Arch Coal Inc. (ACI), the fourth-largest U.S. producer of the fuel, is seeking buyers for several of its thermal-coal mines in the U.S., which together may fetch $600 million or more, said people with knowledge of the matter.
First-round bids for the mines, located in Kentucky, Illinois and Utah, are expected to come in late May, said one of the people, who declined to be named because the process is private. The mines will probably be sold in separate deals, said this person.
Financial advisers including Deutsche Bank AG were hired in recent weeks by St. Louis-based Arch to help sell the mines, said the people. The mines are attracting interest from private- equity investors as well as U.S. and foreign coal producers, one of the people said.
“If you were able to sell thermal mines for that valuation, it would give a big lift to the whole sector,” said Kuni Chen, an analyst at CRT Capital Group in Stamford, Connecticut. The assets “may be strategic to certain buyers if the reserves are contiguous to their mines.”
Arch is among U.S. coal companies to curtail production this year as some power stations switch to natural gas, which has fallen to its cheapest in a decade. Arch has cut jobs in eastern Kentucky and idled mines and as part of its plan to reduce output by 5 million tons.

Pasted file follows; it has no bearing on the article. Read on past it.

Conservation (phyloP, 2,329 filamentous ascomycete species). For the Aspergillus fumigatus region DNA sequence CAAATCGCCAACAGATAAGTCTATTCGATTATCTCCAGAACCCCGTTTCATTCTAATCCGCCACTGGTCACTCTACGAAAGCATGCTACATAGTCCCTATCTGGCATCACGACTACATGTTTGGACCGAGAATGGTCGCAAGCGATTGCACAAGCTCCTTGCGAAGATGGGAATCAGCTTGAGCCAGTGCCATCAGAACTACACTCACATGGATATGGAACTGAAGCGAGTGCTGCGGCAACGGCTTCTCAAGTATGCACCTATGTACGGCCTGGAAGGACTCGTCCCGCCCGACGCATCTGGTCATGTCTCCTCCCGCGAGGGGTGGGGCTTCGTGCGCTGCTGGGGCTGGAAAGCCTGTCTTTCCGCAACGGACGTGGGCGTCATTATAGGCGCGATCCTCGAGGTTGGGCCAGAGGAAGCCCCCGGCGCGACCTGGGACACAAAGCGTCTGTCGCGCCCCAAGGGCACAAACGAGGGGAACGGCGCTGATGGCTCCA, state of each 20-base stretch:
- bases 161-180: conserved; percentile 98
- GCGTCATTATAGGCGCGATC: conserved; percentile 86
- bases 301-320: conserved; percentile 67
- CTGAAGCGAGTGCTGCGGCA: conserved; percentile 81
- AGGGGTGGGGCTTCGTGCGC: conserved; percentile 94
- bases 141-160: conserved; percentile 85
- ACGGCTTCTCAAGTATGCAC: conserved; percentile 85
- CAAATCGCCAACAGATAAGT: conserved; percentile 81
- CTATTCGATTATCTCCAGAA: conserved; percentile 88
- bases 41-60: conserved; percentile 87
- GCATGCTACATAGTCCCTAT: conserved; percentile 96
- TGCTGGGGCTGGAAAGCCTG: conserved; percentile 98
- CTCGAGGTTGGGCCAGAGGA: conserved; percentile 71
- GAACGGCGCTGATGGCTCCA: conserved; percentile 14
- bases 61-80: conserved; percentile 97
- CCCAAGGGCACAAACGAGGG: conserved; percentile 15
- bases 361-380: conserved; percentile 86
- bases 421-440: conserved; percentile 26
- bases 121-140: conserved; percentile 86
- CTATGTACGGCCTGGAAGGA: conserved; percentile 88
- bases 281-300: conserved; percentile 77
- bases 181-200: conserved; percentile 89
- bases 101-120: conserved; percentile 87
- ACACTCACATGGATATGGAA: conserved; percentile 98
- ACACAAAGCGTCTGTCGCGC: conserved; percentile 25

Steven F. Leer, who’s retiring as chief executive officer today after leading Arch since it formation in 1997, has expanded the company’s international sales. The company paid $3.4 billion for U.S. competitor International Coal Group Inc. in June to boost output of coal used by steelmakers, which is more profitable than thermal coal burned by power stations.
Arch rose 0.6 percent to $9.62 at the close in New York. The shares have slumped 71 percent in the past 12 months. The company, which has a BB- credit rating from Standard & Poor’s, was placed on CreditWatch with negative implications by S&P yesterday.
Arch operates 24 mining complexes in eight states, according to its website. Kim Link, a spokeswoman for Arch, declined to comment in an e-mail. A spokesman for Deutsche Bank declined to comment.
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